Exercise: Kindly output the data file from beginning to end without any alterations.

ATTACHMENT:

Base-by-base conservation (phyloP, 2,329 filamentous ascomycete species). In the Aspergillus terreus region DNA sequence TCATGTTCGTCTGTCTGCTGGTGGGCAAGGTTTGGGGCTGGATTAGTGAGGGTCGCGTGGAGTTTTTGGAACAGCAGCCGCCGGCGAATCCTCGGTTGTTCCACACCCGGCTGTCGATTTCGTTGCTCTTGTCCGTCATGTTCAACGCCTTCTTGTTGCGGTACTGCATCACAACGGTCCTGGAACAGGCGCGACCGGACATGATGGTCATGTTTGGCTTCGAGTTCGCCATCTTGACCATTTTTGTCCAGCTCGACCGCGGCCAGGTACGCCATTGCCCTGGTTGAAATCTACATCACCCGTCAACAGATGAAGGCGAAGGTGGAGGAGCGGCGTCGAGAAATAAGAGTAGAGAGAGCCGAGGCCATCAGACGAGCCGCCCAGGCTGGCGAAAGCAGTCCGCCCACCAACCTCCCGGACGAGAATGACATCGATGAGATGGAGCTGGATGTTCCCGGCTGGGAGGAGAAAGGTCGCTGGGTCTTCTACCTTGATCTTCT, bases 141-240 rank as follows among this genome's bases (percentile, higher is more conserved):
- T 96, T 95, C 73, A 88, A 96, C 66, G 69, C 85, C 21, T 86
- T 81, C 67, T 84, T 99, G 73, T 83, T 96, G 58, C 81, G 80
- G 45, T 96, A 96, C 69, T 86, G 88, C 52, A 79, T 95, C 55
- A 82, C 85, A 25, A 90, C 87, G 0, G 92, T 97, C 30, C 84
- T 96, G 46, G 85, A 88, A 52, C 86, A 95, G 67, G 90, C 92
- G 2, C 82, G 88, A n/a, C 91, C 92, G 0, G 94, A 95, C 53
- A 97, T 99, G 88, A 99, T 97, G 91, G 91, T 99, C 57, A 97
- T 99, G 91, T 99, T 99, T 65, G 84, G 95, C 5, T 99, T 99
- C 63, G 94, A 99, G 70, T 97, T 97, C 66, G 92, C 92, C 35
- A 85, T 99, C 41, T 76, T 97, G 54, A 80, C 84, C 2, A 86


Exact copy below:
Base-by-base conservation (phyloP, 2,329 filamentous ascomycete species). In the Aspergillus terreus region DNA sequence TCATGTTCGTCTGTCTGCTGGTGGGCAAGGTTTGGGGCTGGATTAGTGAGGGTCGCGTGGAGTTTTTGGAACAGCAGCCGCCGGCGAATCCTCGGTTGTTCCACACCCGGCTGTCGATTTCGTTGCTCTTGTCCGTCATGTTCAACGCCTTCTTGTTGCGGTACTGCATCACAACGGTCCTGGAACAGGCGCGACCGGACATGATGGTCATGTTTGGCTTCGAGTTCGCCATCTTGACCATTTTTGTCCAGCTCGACCGCGGCCAGGTACGCCATTGCCCTGGTTGAAATCTACATCACCCGTCAACAGATGAAGGCGAAGGTGGAGGAGCGGCGTCGAGAAATAAGAGTAGAGAGAGCCGAGGCCATCAGACGAGCCGCCCAGGCTGGCGAAAGCAGTCCGCCCACCAACCTCCCGGACGAGAATGACATCGATGAGATGGAGCTGGATGTTCCCGGCTGGGAGGAGAAAGGTCGCTGGGTCTTCTACCTTGATCTTCT, bases 141-240 rank as follows among this genome's bases (percentile, higher is more conserved):
- T 96, T 95, C 73, A 88, A 96, C 66, G 69, C 85, C 21, T 86
- T 81, C 67, T 84, T 99, G 73, T 83, T 96, G 58, C 81, G 80
- G 45, T 96, A 96, C 69, T 86, G 88, C 52, A 79, T 95, C 55
- A 82, C 85, A 25, A 90, C 87, G 0, G 92, T 97, C 30, C 84
- T 96, G 46, G 85, A 88, A 52, C 86, A 95, G 67, G 90, C 92
- G 2, C 82, G 88, A n/a, C 91, C 92, G 0, G 94, A 95, C 53
- A 97, T 99, G 88, A 99, T 97, G 91, G 91, T 99, C 57, A 97
- T 99, G 91, T 99, T 99, T 65, G 84, G 95, C 5, T 99, T 99
- C 63, G 94, A 99, G 70, T 97, T 97, C 66, G 92, C 92, C 35
- A 85, T 99, C 41, T 76, T 97, G 54, A 80, C 84, C 2, A 86